Q: Why did Vita hyphenate “Sackville-West,” but Hillary doesn’t hyphenate “Rodham Clinton”?
A: Some double names are hyphenated and some aren’t. In the case of longstanding double names, family tradition determines whether a hyphen is used.
For example, the British composer Ralph Vaughan Williams has an unhyphenated double last name. “Vaughan” is not a middle name; his family name is “Vaughan Williams.”
The same is true of Andrew Lloyd Webber, whose father was the composer William Lloyd Webber. Their family name is “Lloyd Webber.”
The English author Vita Sackville-West also inherited her double last name (but a hyphenated one) from her family.
The British royal family name is officially hyphenated too. While “Windsor” is the formal royal name and the one used in public, the Queen has decided that her direct descendants will carry a hyphenated double last name: “Mountbatten-Windsor.”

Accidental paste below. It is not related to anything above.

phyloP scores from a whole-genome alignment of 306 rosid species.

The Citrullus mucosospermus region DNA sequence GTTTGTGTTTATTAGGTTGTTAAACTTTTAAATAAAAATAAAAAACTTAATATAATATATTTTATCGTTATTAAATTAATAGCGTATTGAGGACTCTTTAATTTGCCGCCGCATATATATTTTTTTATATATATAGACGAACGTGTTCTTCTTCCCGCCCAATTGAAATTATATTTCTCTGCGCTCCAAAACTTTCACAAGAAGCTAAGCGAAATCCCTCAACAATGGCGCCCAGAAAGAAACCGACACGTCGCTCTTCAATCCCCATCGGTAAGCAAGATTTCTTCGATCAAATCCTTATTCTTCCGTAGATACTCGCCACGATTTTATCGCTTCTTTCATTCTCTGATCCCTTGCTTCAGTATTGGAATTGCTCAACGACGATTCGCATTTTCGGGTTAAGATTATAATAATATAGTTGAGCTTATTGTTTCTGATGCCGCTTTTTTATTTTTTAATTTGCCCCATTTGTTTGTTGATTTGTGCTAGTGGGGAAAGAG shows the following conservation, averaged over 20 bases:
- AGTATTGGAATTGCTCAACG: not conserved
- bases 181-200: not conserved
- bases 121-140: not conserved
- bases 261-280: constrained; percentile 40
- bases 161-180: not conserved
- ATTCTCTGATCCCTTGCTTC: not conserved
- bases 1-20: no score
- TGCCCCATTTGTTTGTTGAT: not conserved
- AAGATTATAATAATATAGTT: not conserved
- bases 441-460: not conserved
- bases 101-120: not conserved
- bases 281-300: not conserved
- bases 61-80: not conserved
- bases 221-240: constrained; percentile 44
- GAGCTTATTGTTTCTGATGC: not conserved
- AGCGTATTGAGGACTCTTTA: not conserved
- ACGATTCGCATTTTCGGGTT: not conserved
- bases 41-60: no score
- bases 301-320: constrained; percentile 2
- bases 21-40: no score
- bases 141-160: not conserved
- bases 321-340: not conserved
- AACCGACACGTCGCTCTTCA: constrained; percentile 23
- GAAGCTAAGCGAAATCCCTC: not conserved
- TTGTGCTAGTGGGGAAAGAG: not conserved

The decision to use (or not use) a hyphen is often not inherited but a matter of personal choice. One or both members of a couple getting married may choose to use the two last names.
They can decide to hyphenate them, like Farrah Fawcett-Majors or Chris Evert-Lloyd (who have since dropped their ex-husbands’ names), or not use a hyphen, like Hillary Rodham Clinton.
Sometimes a couple who keep their separate names may decide to give their children a double (either hyphenated or non-hyphenated) name.
As you can see, the only rule for hyphenating these new double names is that there’s no rule.